Texture-morphing frog discovered in Ecuador

In a paper published in late March, researchers identified a new frog species along with a new way of considering vertebrate camouflage. The species, Pristimantis mutabilis, was first discovered in the Ecuadorian rainforest in 2006.

At the time, it wasn’t recognized as a foreign species; the team took some pictures but brought no specimens back with them, and it was not until 2009 that a live specimen was obtained.

The frog was initially overlooked because it so closely resembled discovered species (except for its abnormally bumpy skin).

Three years after the initial sighting, amphibian biologist Katherine Krynak returned to the scene to capture a live specimen. However, upon returning to camp — frog in hand — Krynak found its skin a typical smooth texture, not at all resembling the spiky appearance that had so enthralled the team.

“And I’m so mad at myself because I’m the one that captured it and put it in the cup,” Krynak told Wired writer Matt Simon. “How could I have possibly picked up the wrong frog?” As it turned out, Krynak hadn’t made a mistake: Pristimantis mutabilis was, at the time, the only known vertebrate that can change the texture of its skin as a camouflage mechanism.

Several well-known invertebrates (most famously the octopus) are able to adjust both the color and texture of their epidermis to better blend with surroundings. As it turns out, this ability is not unique to those animals lacking a backbone.

Octopuses and cuttlefish adjust their skin texture using a series of miniscule muscles to control papillae (structures like the bumps on a human tongue) all along the animal’s body.

The process is like voluntary goose bumps. According to Krynak, the mechanism used by P. mutabilis is not known, and could be completely different from that commonly used by invertebrates.

After the discovery of P. mutabilis and its camouflage trick, Krynak’s co-authors unearthed a second breakthrough: another species of frog — discovered 30 years ago — has the same ability. The texture-morphing skill in P. mutabilis’ cousin, Pristimantis sobetes, had gone unnoticed for all those years.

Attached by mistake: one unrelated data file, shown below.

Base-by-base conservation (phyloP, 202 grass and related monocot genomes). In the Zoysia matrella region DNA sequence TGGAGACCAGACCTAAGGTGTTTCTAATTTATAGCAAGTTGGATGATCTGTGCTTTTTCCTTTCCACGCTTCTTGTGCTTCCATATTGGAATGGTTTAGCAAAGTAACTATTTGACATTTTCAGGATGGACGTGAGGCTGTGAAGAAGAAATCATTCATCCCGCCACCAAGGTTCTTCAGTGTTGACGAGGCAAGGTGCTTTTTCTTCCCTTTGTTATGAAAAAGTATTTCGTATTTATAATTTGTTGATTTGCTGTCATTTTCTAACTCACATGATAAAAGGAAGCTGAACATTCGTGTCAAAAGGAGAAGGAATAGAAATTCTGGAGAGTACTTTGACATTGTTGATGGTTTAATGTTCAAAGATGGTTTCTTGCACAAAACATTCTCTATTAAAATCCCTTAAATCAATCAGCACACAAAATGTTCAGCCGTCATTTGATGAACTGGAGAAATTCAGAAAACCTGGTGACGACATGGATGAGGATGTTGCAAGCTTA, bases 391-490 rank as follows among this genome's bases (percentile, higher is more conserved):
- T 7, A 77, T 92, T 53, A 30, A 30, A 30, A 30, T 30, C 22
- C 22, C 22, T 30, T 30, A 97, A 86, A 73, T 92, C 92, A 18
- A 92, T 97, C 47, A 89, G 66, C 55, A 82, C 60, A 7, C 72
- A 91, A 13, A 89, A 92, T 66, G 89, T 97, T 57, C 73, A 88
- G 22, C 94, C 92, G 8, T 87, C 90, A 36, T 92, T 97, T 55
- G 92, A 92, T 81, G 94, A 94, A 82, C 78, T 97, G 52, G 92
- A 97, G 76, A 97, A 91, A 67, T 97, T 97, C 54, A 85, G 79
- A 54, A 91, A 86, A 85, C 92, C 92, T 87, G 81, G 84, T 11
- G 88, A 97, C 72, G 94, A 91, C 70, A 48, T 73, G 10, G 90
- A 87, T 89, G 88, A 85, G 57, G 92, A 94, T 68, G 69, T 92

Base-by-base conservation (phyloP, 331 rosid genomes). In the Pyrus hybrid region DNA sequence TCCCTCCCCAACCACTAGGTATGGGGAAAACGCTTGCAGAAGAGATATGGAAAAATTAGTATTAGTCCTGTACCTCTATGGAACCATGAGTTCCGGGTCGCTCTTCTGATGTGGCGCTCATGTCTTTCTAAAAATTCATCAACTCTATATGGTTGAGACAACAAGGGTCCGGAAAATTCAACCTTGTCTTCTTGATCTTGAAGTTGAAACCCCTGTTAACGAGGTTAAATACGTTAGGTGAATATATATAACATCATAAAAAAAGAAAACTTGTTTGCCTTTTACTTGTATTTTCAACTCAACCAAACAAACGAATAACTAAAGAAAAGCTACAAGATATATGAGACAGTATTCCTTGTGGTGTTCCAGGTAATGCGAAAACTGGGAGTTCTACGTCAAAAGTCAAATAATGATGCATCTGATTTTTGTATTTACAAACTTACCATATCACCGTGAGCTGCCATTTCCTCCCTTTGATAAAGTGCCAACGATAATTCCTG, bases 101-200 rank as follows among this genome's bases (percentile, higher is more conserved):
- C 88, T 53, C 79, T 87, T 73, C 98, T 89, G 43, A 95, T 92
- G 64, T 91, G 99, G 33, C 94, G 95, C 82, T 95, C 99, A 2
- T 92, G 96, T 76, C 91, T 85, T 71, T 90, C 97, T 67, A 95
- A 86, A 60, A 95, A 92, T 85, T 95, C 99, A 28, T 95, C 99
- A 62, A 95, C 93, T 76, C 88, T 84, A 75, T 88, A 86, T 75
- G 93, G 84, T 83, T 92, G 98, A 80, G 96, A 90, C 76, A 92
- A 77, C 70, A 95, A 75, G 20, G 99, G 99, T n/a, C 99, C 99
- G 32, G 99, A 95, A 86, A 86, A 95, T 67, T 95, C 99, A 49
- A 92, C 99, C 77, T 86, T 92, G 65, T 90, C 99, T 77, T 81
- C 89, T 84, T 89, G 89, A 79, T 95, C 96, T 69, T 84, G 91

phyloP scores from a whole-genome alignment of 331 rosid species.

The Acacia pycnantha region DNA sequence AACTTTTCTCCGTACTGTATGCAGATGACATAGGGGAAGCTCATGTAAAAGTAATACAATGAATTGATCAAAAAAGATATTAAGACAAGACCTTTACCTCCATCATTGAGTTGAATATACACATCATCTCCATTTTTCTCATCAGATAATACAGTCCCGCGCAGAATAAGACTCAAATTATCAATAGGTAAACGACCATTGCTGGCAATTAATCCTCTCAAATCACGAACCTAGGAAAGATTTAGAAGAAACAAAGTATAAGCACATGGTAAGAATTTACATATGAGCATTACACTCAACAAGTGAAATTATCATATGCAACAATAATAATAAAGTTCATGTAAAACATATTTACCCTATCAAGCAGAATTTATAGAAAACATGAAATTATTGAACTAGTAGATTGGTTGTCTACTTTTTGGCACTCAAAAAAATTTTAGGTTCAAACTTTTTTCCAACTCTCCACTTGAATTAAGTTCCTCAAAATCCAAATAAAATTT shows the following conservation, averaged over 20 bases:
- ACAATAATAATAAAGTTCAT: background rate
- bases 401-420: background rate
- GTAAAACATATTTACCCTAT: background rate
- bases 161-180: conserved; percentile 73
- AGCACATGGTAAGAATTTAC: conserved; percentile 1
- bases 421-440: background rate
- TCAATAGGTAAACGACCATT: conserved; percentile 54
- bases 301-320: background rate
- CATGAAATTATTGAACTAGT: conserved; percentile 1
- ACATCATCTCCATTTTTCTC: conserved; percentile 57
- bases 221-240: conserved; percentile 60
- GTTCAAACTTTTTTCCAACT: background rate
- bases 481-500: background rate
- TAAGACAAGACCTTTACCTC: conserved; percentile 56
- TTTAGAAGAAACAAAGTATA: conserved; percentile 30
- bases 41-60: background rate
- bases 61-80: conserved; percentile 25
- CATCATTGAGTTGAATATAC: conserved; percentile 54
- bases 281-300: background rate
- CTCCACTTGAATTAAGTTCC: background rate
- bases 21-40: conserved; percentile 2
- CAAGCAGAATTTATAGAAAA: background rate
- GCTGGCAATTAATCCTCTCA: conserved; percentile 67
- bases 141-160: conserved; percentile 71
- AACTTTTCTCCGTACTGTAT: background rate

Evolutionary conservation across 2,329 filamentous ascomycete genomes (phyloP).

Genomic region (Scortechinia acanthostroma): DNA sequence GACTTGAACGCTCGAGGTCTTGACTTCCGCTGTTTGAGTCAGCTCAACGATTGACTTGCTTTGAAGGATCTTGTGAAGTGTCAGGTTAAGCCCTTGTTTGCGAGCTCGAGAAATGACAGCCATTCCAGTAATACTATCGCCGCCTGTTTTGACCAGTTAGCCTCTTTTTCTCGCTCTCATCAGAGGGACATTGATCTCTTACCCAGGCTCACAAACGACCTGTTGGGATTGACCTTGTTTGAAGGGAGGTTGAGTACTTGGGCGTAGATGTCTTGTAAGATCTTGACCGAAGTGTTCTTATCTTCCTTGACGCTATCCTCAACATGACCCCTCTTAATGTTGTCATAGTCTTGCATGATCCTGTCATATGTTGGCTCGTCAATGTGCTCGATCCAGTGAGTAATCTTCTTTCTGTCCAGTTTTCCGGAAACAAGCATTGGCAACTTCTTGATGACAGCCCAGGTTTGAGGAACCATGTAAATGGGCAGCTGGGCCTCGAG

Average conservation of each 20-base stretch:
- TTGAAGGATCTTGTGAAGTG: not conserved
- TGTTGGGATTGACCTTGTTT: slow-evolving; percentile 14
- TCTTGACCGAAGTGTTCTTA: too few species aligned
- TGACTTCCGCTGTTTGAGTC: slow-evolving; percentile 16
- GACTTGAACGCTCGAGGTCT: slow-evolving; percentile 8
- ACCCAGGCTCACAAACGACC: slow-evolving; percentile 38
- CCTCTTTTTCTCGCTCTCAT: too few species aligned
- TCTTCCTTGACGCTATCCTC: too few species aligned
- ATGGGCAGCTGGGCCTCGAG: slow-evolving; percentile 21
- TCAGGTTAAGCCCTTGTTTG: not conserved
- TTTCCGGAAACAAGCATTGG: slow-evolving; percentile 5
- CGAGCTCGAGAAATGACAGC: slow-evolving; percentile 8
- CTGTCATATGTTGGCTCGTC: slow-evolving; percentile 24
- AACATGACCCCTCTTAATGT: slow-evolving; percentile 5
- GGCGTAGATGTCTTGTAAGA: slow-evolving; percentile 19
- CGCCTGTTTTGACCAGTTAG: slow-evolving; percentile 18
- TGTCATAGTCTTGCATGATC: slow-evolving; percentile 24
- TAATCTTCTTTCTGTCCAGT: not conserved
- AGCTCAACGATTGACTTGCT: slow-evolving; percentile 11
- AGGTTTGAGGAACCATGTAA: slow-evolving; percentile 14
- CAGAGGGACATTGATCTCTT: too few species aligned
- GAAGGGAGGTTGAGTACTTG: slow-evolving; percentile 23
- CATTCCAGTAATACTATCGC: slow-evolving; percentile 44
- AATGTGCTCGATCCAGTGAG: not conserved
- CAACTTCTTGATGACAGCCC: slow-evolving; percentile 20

Though both frogs inhabit the same genus, they share it with some 500 other species, none of which share the ability (as far as scientists have documented).

Conservation biologists are working to enable further discoveries in the frog realm, but there are challenges in many habitats like Ecuador’s rainforest, the home of P. mutabilis. According to Robin Moore, a conservation biologist for the Amphibian Survival Alliance, habitat loss is the single greatest threat to amphibians.

“In Ecuador,” Moore says, “you have mining, you have agriculture, you have cow pastures… and forests continue to be cut down.” Each of these factors poses a threat to local amphibians and particularly those that, like frogs, have small habitat ranges.

A small range may sound like a death sentence when habitats face the challenges posed by industry, but Moore takes a more optimistic view.

“You can protect relatively small tracts of habitat and essentially save a species,” he says. The task of preservation becomes even easier, thanks to species like P. mutabilis, which has been affectionately nicknamed the “punk rocker frog.” P. mutabilis is a charismatic, or flagship, species: the conservation biologist’s dream.

Flagship species attract attention from the general public; they’re the poster children of conservation movements and often enable conservationists to protect their habitats simply through the intrigue they inspire in the public.

“I think when people realize they have a unique species, it does instill that sense of pride,” Moore said. “For me that also sort of lends weight to a discovery like this.”